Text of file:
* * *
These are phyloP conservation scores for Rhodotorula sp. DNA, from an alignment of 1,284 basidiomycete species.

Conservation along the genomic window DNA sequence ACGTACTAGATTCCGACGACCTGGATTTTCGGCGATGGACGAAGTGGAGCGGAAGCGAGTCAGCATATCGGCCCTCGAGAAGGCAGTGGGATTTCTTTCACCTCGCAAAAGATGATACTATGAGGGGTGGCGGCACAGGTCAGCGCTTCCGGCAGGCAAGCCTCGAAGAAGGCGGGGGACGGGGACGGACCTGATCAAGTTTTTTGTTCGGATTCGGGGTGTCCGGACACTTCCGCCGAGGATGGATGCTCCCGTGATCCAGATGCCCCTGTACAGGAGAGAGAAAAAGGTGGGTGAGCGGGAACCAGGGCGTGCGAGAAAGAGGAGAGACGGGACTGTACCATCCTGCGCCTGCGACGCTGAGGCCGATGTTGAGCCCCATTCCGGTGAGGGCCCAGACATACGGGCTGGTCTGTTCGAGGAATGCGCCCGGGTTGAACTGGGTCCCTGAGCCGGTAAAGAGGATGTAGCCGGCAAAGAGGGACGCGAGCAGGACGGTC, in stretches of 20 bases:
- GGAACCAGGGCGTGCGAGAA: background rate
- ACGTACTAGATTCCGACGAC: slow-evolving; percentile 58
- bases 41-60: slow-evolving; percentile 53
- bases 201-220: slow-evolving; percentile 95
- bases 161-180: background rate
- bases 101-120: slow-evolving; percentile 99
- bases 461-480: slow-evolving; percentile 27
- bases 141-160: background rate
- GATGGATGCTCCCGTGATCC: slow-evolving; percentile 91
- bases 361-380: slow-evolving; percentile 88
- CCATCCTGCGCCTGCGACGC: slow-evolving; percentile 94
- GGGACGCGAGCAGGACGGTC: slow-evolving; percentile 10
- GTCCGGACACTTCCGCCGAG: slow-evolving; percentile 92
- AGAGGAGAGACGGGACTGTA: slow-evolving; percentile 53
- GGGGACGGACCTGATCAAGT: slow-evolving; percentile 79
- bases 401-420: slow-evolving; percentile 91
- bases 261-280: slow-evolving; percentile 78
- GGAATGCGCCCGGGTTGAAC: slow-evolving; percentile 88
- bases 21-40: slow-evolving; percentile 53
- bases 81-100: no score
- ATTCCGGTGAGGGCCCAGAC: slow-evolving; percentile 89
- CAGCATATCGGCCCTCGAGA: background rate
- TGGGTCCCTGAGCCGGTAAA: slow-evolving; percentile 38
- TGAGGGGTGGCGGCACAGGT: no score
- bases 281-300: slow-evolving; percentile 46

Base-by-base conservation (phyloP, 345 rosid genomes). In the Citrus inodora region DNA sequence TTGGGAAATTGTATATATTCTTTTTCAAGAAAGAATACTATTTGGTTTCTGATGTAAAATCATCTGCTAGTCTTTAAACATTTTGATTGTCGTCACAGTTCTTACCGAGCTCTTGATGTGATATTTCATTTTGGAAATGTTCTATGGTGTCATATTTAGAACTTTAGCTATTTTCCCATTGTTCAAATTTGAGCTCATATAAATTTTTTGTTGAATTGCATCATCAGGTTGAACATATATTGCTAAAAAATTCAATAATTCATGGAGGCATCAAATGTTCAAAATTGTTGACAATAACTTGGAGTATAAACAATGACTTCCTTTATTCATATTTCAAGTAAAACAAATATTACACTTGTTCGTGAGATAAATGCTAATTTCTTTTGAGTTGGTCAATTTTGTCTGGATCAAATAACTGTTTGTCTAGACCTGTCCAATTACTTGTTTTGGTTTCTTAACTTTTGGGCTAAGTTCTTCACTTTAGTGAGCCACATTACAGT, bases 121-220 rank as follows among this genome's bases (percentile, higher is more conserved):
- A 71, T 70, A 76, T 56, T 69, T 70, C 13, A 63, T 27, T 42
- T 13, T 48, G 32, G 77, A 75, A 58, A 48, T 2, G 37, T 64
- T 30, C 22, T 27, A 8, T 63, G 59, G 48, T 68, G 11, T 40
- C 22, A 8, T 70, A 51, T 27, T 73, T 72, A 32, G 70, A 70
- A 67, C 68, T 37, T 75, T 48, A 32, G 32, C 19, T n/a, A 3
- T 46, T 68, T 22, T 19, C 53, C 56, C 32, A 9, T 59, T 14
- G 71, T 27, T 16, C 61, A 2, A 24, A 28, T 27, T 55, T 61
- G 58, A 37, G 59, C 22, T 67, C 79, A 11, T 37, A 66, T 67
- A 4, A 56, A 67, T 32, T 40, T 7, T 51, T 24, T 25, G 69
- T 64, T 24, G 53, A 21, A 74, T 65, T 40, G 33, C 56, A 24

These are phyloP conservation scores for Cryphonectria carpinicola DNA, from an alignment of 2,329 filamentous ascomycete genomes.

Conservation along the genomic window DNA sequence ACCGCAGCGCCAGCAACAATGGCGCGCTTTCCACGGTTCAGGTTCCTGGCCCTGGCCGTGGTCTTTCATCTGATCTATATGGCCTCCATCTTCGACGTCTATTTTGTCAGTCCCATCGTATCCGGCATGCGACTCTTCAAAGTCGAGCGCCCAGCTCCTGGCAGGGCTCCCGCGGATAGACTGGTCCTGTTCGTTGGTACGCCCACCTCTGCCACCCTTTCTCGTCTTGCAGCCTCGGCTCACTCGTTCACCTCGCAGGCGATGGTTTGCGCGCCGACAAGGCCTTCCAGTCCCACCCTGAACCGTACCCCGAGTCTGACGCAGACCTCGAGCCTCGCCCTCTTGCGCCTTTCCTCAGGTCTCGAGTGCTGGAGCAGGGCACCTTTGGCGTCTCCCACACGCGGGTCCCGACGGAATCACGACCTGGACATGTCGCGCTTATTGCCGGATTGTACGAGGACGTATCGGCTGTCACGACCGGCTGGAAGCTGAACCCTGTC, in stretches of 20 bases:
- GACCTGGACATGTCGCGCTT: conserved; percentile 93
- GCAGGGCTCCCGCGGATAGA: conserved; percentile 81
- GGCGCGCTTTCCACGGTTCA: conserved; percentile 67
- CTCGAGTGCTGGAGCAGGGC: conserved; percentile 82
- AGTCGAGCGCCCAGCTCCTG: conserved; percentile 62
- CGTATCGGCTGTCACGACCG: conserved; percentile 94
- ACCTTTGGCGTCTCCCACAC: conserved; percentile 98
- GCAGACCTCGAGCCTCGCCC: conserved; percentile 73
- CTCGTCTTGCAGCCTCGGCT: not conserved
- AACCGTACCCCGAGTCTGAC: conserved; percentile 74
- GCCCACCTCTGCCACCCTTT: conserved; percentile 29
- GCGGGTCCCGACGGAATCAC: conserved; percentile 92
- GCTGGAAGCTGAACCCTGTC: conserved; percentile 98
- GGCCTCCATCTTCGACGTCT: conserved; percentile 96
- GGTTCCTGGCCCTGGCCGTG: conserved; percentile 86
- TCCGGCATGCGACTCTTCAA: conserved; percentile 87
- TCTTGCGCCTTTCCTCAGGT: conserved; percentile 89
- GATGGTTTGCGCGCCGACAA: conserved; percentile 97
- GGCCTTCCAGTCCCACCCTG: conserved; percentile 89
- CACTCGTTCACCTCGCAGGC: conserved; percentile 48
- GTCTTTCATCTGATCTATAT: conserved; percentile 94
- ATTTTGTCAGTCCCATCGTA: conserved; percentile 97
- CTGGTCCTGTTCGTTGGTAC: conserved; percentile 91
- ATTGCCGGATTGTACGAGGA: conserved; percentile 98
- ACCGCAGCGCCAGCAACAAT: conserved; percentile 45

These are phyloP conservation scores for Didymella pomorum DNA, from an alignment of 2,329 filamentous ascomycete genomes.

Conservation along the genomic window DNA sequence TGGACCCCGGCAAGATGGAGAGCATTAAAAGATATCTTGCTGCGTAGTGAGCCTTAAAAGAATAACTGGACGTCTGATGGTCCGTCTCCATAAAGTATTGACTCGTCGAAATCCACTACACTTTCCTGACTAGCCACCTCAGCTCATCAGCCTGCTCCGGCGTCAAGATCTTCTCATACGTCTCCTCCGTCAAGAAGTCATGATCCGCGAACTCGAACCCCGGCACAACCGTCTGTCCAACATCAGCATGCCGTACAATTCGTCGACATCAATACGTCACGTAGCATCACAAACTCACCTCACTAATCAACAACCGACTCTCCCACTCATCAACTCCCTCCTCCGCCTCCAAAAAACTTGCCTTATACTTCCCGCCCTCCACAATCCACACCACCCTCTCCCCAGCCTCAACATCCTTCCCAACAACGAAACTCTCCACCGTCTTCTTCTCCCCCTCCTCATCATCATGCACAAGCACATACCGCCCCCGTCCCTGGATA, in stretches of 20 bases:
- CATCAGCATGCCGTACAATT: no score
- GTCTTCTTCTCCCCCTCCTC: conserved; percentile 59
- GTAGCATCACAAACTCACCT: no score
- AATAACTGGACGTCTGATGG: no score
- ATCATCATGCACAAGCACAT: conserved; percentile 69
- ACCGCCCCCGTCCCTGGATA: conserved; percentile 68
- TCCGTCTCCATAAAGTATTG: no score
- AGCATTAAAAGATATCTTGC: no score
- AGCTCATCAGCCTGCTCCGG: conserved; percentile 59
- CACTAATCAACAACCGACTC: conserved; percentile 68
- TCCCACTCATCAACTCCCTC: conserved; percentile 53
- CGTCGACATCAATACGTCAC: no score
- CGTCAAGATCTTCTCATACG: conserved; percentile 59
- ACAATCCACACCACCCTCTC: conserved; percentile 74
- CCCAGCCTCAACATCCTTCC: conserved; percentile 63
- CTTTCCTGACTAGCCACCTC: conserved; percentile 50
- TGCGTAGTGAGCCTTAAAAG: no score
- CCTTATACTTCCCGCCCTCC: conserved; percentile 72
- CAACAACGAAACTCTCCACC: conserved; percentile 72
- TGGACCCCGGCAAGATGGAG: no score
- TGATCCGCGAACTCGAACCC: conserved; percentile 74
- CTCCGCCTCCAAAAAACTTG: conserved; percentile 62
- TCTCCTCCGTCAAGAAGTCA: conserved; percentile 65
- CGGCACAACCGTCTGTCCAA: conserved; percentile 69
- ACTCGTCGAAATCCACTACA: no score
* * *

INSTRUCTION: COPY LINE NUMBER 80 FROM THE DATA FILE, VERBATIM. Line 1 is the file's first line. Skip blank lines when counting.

- CGTCAAGATCTTCTCATACG: conserved; percentile 59